Sea-level rise creates need for a bold vision . . .
Kiribati’s president, Taneti Maamau, told The Guardian that he is planning to physically elevate some of the South Pacific country’s 33 islands to combat the threat of sea-level rise. Kiribati’s 11,000 inhabitants are below the global average in greenhouse gas emissions – Canadians emit 16 times more CO2 into the atmosphere on a per capita basis – but are among the most vulnerable to climate change, especially rising sea levels. The 20-year plan includes dredging, which involves excavating sea sand for land reclamation purposes. Among the international experts enlisted for the project is Dr. Paul Kench from Vancouver-based Simon Fraser University, an expert in how atolls like those in the South Pacific respond to sea-level changes.
China connection causing concern . . .
The project partner that is raising eyebrows is China. On the one hand, China’s involvement makes sense, as it has the expertise and experience to carry out such a technically complex engineering project, as evident from its controversial dredging and island-building in the South China Sea. On the other hand, China’s involvement has prompted President Maamau to issue assurances that Beijing will not be allowed to build dual-use facilities there. Of particular concern is Christmas Island, located 2,000 km south of the headquarters of the U.S. military’s Pacific Fleet in Hawaii. Kiribati’s Treaty of Tarawa with the U.S. allows the latter to maintain military bases on some of the country’s islands and requires that Kiribati consult with Washington before allowing other countries to build military facilities.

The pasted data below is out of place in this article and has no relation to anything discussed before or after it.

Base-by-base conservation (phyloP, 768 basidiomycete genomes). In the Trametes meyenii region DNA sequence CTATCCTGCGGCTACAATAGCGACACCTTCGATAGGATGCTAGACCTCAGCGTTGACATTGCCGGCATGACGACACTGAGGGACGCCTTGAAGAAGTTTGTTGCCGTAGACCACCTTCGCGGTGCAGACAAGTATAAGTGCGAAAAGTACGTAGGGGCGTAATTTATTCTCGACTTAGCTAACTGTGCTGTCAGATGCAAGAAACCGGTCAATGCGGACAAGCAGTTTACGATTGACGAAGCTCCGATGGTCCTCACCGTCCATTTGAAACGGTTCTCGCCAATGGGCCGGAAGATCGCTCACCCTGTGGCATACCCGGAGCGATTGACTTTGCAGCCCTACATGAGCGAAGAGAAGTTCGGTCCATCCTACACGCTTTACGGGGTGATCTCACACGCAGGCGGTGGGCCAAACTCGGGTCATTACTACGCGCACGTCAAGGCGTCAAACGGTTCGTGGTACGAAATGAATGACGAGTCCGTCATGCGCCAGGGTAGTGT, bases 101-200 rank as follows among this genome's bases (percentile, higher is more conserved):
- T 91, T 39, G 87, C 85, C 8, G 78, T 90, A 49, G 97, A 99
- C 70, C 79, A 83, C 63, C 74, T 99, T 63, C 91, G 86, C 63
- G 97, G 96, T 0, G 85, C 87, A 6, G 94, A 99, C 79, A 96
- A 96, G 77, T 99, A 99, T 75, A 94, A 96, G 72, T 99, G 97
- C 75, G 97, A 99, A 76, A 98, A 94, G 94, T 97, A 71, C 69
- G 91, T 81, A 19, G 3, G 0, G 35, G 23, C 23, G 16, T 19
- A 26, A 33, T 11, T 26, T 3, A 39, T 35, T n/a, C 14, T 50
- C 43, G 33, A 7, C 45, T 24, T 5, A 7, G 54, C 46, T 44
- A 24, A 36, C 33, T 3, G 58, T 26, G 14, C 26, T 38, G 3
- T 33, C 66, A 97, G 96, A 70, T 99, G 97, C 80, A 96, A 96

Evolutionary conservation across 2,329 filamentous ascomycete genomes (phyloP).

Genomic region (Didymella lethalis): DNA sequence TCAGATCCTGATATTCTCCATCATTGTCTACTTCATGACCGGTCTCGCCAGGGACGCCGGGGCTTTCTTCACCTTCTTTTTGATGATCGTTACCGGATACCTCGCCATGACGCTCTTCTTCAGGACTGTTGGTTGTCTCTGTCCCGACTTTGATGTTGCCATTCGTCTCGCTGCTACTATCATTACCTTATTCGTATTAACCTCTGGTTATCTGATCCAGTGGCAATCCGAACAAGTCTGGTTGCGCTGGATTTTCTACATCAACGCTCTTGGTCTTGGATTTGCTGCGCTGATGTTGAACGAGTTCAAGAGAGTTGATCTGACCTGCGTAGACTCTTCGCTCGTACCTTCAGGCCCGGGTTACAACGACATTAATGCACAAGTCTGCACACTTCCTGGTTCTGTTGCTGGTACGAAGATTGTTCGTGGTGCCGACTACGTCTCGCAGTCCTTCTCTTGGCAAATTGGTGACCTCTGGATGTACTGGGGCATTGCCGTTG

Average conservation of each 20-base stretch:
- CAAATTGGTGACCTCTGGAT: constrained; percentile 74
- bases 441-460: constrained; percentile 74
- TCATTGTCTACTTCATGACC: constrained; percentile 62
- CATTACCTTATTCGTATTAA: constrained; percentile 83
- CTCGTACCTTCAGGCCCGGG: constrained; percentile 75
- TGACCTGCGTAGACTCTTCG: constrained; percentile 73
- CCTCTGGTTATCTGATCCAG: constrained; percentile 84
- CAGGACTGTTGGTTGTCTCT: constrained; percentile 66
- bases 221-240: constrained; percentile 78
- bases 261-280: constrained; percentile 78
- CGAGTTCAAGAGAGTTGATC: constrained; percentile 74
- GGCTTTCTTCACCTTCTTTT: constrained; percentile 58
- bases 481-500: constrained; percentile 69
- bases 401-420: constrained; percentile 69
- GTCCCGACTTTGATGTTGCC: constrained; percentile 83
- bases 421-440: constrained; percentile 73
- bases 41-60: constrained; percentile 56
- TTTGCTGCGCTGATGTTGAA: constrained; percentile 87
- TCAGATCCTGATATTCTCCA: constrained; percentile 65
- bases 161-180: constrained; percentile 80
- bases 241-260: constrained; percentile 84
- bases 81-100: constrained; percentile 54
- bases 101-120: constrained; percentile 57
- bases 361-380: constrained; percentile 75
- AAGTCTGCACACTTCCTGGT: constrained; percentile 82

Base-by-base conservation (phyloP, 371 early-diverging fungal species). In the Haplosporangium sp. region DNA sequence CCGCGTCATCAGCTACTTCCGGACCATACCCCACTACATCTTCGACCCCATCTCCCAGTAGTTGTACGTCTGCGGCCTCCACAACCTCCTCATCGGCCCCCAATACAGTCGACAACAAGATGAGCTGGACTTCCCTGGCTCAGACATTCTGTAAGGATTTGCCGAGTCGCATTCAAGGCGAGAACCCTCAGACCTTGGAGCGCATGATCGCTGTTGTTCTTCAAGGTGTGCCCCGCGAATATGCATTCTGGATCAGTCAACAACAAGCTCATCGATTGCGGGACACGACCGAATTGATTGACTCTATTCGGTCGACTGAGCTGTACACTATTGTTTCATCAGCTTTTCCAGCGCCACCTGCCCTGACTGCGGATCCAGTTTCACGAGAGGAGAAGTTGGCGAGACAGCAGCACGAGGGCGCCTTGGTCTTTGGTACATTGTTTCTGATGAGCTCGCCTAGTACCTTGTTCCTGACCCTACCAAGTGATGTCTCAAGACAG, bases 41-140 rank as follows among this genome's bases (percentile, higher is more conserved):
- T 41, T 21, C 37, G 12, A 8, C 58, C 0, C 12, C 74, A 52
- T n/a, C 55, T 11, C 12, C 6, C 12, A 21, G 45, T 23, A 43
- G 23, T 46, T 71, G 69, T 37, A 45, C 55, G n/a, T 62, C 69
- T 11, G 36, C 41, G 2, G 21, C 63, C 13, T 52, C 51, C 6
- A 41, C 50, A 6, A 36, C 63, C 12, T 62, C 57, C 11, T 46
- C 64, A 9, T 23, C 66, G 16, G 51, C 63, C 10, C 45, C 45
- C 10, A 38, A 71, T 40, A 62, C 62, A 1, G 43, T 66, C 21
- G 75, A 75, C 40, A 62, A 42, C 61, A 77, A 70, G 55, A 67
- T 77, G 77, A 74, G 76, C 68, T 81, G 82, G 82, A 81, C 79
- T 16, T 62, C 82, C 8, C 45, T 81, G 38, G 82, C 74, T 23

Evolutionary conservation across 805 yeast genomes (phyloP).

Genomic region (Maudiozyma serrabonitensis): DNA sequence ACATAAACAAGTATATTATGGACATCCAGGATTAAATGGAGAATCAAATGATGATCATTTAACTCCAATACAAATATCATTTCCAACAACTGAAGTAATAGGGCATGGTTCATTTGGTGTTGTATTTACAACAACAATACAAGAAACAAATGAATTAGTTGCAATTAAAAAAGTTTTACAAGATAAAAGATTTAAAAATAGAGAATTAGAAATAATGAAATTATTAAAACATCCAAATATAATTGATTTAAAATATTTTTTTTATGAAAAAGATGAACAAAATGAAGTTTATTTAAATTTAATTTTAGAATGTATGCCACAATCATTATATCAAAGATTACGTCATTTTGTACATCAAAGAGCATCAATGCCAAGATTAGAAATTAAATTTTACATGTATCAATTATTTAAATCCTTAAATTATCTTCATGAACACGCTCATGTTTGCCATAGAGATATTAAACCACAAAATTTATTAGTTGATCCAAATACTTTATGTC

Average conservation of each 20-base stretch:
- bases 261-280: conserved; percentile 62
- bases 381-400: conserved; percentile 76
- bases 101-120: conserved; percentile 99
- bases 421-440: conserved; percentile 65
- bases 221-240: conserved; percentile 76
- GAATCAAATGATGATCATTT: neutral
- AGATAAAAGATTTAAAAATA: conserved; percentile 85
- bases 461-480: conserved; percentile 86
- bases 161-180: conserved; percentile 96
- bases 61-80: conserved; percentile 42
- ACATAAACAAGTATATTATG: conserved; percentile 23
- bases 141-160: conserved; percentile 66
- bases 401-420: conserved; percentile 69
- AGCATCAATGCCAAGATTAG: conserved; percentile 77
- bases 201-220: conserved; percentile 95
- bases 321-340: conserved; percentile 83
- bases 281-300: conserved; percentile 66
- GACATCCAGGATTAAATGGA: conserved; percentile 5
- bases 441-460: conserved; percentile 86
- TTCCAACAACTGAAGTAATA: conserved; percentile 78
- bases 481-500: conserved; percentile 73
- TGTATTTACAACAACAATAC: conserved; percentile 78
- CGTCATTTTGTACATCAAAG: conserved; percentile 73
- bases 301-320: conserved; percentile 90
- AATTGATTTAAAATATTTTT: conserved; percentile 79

Elections have consequences . . .
Maamau’s announcement comes just seven weeks after he was re-elected with nearly 60 per cent of the vote. Among the most salient campaign issues was his decision in September 2019 to switch his country’s diplomatic recognition from Taiwan to China – a decision that raised alarms in countries like the U.S. and Australia, which have grown suspicious of Beijing’s intentions in this vitally strategic area of the world. The stakes of the island-raising plan will thus have implications for his political future, but far larger implications for the country’s long-term habitability.